You may have to flush the system again. Did you use a commercial flush such as PrestoneSuper Flush? Plain water won't remove the rust and sludge. The Dex-cool antifreeze that GM recommends for their cars is bad about forming a gummy sludge in the cooling system. It clogs radiators and heater cores. I would suggest another flush with the Prestone product. Follow the directions closely for best results. One thing that will help is. after you drain the radiator, refill with clear water and let the engine run until the coolant is circulating good, then drain it again. Do this three or four times. This will ensure that all the antifreeze has been removed from the engine block. When you refill the radiator, use a green antifreeze that is compatible with aluminum radiators and aluminum engine parts. Do not use Dex-cool. Dex-cool can also cause the intake gaskets to fail. Make sure the new thermostat is at least a 195degree unit and that it is installed correctly. you would be surprised how many thermostats get installed upside down. After refilling the radiator, leave the radiator cap off and let the engine run until the coolant is flowing. Keep adding antifreeze each time the coolant is pulled down into the radiator. Use full strength antifreeze because the water that is retained in the block will dilute it. A 50/50 mixture won't protect below freezing.
OK you have done the engine side of things. If you have an electric radiator cooling fan make sure it comes on when radiator is hot, if not the fan motor is caned or the thermostat switch is faulty. Sometimes the fan motor is supplied by a fused/relayed circuit in which case these items will also need to be checked.
Check that not only does the top hose from the engine to radiator get hot but that the bottom one does too. If not this would indicate a blockage perhaps in the radiator core due to sludge. If full of sludge give both ends a flush out with a high pressure hose. Like wise do the same with the bottom hose back to the pump. If the water is circulating and the radiator fan is working then the normal cooling system is working as it should.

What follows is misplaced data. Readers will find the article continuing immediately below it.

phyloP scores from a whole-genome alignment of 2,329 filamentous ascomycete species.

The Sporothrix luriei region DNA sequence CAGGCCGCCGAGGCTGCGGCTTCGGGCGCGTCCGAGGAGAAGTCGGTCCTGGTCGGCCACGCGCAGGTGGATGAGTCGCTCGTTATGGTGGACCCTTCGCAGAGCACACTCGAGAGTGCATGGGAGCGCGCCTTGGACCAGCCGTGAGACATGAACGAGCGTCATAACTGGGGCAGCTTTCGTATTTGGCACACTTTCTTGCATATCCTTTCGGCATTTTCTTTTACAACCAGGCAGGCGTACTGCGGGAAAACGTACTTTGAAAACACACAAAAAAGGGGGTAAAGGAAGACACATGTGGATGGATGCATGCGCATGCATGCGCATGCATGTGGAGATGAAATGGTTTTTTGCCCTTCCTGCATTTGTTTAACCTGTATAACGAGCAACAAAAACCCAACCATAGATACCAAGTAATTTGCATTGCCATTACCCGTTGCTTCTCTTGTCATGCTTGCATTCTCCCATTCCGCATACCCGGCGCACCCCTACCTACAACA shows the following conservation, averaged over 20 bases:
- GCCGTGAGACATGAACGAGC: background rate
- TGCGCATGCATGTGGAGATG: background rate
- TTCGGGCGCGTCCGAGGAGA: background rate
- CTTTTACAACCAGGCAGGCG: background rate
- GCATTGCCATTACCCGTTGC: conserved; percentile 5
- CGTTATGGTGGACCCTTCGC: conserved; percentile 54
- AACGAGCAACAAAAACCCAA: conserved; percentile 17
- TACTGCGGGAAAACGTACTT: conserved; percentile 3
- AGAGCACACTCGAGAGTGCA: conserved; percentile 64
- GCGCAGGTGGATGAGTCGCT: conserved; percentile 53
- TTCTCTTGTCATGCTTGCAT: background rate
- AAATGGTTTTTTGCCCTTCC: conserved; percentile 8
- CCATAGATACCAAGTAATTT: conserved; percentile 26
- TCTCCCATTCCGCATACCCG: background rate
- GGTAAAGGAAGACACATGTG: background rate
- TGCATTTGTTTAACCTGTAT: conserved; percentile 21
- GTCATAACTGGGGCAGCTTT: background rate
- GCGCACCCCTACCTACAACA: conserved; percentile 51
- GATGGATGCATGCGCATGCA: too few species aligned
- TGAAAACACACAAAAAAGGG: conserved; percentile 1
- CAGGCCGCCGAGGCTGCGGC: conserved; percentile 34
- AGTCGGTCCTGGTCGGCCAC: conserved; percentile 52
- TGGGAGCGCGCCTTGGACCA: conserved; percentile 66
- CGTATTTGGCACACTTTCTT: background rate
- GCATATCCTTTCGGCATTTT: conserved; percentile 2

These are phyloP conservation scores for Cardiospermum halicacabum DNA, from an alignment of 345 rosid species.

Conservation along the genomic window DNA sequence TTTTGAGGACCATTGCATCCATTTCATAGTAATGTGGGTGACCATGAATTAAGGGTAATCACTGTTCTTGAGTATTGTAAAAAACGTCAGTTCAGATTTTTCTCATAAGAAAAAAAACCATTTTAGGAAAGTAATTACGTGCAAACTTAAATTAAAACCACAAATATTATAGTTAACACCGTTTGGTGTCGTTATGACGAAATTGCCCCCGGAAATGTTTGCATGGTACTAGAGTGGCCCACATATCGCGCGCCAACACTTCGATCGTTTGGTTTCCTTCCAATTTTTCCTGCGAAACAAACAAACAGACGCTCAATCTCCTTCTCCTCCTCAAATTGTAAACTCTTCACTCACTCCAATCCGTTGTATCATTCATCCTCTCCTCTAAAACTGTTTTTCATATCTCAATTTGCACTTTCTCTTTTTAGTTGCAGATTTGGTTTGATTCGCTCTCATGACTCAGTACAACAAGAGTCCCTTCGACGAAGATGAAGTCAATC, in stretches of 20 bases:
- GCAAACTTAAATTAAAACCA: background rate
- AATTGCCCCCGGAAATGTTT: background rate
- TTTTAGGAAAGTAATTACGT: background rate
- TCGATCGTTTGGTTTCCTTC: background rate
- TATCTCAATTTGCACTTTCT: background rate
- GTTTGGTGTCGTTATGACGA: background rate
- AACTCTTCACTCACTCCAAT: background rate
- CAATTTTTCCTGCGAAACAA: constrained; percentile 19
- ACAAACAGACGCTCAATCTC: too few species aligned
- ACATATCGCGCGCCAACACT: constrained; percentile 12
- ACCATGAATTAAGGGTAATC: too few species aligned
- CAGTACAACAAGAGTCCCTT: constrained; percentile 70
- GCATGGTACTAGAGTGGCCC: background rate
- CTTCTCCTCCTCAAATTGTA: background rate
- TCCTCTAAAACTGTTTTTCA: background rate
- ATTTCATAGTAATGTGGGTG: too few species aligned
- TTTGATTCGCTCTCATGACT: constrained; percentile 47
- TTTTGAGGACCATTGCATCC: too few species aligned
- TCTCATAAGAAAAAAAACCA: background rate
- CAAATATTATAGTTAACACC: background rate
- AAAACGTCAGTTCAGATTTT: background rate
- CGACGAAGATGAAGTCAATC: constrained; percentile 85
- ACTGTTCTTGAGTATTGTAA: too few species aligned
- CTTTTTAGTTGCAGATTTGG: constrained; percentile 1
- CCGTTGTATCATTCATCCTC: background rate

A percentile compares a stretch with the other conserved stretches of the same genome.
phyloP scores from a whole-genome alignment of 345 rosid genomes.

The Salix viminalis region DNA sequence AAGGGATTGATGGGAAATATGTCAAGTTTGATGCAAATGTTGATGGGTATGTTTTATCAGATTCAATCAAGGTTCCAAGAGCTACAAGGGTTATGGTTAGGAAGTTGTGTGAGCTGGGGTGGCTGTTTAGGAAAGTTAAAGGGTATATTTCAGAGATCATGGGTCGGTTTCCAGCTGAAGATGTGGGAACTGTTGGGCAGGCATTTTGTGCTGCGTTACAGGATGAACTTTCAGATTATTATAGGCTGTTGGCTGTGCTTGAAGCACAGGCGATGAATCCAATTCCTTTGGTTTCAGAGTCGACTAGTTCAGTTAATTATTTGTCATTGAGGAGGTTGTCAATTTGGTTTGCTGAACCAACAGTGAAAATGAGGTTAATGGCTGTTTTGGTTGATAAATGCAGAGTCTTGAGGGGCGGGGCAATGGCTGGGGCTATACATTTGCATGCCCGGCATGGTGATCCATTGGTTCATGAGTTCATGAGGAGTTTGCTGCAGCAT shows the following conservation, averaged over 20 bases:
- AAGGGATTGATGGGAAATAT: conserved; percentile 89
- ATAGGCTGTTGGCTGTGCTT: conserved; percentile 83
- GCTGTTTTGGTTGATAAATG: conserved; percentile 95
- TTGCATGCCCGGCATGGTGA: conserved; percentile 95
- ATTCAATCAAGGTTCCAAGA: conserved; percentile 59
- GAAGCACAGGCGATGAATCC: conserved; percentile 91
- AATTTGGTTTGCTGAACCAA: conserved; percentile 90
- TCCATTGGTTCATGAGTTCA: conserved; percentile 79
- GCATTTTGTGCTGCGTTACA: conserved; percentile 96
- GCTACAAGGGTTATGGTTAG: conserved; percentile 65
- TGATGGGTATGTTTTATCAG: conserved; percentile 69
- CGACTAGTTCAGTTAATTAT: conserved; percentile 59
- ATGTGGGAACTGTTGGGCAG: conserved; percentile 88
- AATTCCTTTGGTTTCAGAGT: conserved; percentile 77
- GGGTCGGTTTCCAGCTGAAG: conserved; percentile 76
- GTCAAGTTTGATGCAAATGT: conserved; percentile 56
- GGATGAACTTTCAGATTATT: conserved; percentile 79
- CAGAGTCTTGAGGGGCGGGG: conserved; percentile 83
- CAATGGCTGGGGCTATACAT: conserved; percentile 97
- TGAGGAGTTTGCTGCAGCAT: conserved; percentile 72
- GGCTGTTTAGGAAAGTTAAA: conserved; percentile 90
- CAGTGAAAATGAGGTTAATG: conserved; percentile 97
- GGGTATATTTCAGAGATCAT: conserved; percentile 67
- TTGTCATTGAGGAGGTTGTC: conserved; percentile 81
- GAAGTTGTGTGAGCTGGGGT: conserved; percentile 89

f the engine is running hot one last thing is to find the EGR valve and check that it is opening as it should. If not the combustion temperatures go very high. One indicator of a hot engine is blue/glazed spark plugs so take one out and check it for signs of hot running. If hot then look to clean the EGR valve and associated exhaust gas feeder pipe with frayed cable, cloth and and carb cleaner spray.
It sounds like water pump may be your problem. It circulates a 50/50 mixture of glycol (or some form of) and water
through the engine block and cylinder head and back through the
radiator. In the radiator the mixture is cooled when air passes over
the fins of the radiator. This is accomplished by driving or a
mechanical/electrical fan when stationary. The water pump also
circulates the mixture through the heater core giving the car heat. If the water pump is not circulating the water back to the radiator to cool, it will overheat. More heat is caused by the engine when driving (much less heat when idling), hence the overheating while driving. I hope this helps and good luck!
Well, assuming that the water pump is turning the correct way, looks like you are going to have to pull the radiator out & take it to a guy who cleans radiator interiors. Seems to me that you may have some sediment built up and the water is not circulating thru the rad. This would explain why the top is warm & the bottom cool with no thermostat. Whilst the rad is out, flush the block with water. See what comes out. Don't use a "flush kit" just yet. In my experience, the flush kits that you buy are not good for this issue, have it done by a pro, but, after he cleans it, then get a flush kit & flush the block anyway. If there is sediment in the radiator (from sitting), there is def sediment in the block.
The timing would have to be WAY OFF to make it overheat.
does it run hot while driving or in traffic?
if running hot at idle could be water pump not circulating enough try revving engine some and see if temp comes down. also check your fan clutch.
if running hot going down road probably radiator